Since its rediscovery in 1912, researchers of the Voynich manuscript had longed for it to be carbon dated. Previously you needed a large piece of material to do this. Thus, they couldn’t use this technique on the codex. Now thanks to technological advancement, they could.
Small pieces of paper from different parts of this book were taken and dated. The results were marvellous.
Scientists were able to date the manuscript to 1404-1438 AD.
This helped them trace the owners till Wilfred Voynich albeit with a little gaps. The first 150 years of the manuscript were in the dark.
Till date the writer of the manuscript is unknown.
What do the pages of this book tell us?
Researchers turned their focus from the Voynich code to its elaborate illustrations. Humans can understand pictures better, can’t they?
They have studied the paints and ink used.
It is interesting to know that not a single letter or word has been erased or cut. This means that the writer has not made a single error in 240 pages including the pictures! This is almost humanely impossible.
Secondly the question arises: in its almost 700 years of existence, how hasn’t the paint gone dull?
Scientists also lab tested the paints and ink used. Inks used have tested to be iron gall. The writer has had to make the ink over and over again since it slightly varies in consistency and ingredients. It is also known that the writer used a quill.
As for the bright paints, they all have a mineral origin. It is difficult to make colours using mineral materials and paint with them, but the writer seems to have mastered this art.
And finally the pages. What do these pages tell us? They are made from animal skin. Some pages are full pages, taken from the middle of a bigger sheet. Acquiring such pages would have been a costly affair. These pages are very much still smooth.
And whilst we are at pages, historians have also been able to divide this book into 6 sections using the illustrations- botanical, astronomical, biological, cosmological, pharmaceutical and a section full of texts with stars in the margin possibly indicting recipes to make medicines.
Theories and Questions
Since the codex remains undeciphered, there are certain theories that have come up over time. Almost all have been questioned.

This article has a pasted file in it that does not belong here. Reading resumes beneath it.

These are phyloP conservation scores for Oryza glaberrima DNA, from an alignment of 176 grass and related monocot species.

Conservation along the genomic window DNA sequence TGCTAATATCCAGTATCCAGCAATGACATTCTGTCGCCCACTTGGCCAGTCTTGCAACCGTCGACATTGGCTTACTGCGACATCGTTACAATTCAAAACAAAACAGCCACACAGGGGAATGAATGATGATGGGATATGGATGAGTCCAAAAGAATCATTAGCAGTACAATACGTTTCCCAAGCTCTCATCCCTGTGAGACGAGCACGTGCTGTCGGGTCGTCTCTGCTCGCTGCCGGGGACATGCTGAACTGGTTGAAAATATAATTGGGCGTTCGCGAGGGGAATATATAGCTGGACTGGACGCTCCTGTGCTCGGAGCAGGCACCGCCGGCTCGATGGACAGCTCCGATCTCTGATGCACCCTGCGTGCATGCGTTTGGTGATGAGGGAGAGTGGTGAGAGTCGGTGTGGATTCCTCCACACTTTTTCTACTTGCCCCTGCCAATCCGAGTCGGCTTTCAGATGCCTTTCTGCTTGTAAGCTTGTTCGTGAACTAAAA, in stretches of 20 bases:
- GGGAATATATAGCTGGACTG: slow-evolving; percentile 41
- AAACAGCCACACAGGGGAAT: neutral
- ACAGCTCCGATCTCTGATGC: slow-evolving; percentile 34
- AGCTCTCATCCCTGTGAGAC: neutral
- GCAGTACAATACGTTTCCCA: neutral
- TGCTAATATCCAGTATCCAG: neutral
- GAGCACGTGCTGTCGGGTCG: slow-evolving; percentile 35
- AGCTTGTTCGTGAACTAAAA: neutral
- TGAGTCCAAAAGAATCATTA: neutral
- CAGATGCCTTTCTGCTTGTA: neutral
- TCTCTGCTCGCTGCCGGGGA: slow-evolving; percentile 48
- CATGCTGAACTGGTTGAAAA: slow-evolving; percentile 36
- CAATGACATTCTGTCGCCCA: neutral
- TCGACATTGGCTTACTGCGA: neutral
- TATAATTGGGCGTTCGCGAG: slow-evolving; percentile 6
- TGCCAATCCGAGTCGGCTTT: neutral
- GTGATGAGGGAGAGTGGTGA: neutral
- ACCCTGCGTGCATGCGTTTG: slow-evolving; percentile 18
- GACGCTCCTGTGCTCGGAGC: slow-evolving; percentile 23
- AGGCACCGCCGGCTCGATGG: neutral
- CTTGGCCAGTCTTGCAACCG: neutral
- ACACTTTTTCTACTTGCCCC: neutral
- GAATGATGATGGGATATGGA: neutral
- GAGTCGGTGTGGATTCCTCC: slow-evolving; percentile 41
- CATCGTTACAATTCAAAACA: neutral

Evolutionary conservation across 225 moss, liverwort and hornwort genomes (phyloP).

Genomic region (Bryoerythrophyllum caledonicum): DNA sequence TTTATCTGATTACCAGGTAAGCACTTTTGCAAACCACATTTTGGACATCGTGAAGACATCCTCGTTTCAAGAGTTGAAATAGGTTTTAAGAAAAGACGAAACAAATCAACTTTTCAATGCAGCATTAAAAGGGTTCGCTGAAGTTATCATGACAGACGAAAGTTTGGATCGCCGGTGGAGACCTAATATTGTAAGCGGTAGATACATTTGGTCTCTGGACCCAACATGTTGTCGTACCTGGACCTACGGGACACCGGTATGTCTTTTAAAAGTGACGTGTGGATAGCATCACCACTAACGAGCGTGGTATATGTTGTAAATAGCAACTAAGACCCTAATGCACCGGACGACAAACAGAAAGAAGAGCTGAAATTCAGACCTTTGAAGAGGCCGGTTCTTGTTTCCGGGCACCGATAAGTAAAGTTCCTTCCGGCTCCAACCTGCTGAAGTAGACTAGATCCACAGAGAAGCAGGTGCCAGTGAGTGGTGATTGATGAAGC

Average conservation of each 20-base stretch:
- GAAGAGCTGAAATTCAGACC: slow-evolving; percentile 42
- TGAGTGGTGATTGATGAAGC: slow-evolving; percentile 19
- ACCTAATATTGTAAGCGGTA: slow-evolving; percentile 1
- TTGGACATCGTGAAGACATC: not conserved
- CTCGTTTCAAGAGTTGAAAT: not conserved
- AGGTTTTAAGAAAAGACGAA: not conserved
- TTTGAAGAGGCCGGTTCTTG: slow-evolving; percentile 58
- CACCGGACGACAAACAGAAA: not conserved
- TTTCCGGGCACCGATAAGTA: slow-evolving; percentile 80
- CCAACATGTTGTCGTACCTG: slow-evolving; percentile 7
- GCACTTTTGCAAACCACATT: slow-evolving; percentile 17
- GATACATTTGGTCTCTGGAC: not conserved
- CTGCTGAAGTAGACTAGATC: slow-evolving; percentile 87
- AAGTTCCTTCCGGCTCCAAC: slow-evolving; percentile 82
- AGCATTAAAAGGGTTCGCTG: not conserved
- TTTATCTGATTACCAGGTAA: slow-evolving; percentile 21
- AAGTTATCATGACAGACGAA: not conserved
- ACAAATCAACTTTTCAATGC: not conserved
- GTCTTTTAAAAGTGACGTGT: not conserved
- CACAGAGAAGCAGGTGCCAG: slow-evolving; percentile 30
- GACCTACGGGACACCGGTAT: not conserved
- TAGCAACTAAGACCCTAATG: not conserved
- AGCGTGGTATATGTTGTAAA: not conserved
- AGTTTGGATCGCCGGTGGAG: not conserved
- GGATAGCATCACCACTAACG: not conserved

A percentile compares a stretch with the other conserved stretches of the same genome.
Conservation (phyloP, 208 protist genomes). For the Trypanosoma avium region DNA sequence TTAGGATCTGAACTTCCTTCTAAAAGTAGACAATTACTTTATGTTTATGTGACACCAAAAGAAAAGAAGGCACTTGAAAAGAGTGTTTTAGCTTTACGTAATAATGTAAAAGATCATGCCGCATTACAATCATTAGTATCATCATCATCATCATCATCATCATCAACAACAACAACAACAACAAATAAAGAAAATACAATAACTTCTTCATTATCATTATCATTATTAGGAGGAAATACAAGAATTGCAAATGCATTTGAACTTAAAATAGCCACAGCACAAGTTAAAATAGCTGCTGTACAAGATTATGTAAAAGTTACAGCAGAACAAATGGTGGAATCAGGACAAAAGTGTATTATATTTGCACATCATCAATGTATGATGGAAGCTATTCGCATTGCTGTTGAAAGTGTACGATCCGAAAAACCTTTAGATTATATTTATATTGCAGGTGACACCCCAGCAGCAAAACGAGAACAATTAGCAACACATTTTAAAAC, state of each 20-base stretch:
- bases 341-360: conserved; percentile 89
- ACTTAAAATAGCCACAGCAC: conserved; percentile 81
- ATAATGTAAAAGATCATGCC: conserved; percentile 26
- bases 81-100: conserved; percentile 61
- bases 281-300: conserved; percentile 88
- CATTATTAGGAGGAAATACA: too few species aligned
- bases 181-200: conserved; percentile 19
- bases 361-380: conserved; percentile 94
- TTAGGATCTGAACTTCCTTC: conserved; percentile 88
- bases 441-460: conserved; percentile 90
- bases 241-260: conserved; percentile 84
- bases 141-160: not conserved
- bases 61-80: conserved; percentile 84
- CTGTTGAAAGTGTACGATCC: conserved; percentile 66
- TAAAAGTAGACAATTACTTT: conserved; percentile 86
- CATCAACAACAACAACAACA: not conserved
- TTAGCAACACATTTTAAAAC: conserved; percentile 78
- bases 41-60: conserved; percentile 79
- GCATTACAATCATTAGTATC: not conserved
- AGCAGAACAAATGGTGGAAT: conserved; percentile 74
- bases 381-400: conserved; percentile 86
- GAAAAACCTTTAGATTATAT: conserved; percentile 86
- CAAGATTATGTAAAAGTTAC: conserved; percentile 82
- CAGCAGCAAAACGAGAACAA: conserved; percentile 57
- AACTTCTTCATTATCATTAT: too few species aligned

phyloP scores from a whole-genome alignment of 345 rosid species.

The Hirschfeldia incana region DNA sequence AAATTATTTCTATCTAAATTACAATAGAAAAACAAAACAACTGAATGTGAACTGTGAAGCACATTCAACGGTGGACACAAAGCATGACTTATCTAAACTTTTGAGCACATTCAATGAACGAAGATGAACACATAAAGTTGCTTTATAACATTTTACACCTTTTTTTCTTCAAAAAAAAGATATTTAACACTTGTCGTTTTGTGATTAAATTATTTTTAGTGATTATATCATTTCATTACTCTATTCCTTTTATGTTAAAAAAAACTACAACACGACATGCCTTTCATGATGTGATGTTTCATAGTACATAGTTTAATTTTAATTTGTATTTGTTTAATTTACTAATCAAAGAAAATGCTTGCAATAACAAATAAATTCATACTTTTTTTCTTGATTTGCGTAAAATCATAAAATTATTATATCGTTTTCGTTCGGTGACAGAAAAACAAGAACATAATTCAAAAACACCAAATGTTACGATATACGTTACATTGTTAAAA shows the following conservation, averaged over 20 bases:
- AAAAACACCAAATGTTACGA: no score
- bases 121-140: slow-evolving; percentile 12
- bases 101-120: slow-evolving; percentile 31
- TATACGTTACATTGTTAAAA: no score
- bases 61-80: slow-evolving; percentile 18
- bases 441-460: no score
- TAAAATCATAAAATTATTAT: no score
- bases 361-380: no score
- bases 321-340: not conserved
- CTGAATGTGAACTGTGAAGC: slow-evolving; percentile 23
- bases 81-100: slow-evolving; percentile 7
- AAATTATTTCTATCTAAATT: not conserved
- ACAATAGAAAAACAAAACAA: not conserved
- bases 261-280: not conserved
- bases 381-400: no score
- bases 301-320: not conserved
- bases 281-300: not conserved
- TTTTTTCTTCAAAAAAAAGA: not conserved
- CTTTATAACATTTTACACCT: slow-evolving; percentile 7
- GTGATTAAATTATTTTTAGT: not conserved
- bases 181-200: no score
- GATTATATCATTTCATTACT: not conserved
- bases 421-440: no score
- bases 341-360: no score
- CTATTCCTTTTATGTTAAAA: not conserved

Some believe that the codex is indeed a secret code. The botanical plants and astrology contents refer to this book being written by an accomplished doctor. Perhaps the doctor didn’t want his work to be found? Why would a healer do this? Since at that point in time, Church was above doctors and anyone using science didn’t find it easy to survive, maybe the doctor hide his work in a code?
Recently some researches have proposed an entirely different theory. They say that this manuscript is a hoax. The pictures and words are gibberish. They are probably made to look like an old code, a facsimile to be sold off for high sums of money. Although if it was indeed a prank, why would someone go to the lengths of designing it carefully using the best of paints, ink and paper?
Some also claim that it might be the work of an amateur artist. Another candidate is a child born in a rich family with good knowledge of using paints. They say that the paintings made don’t only look like fantasyland but are also too crude to be drawn by a good artist with a thorough knowledge of paints.
What is your take on this? Suggest a conspiracy theory in the comments section below. I can’t wait to hear more from you!
Today the Voynich manuscript rests at the Beinecke Rare Book & Manuscript Library at the Yale University, USA. Work is still ongoing behind this codex. New technology might throw insight into it. Although some cannot help but ask- is this manuscript even written by a human at all?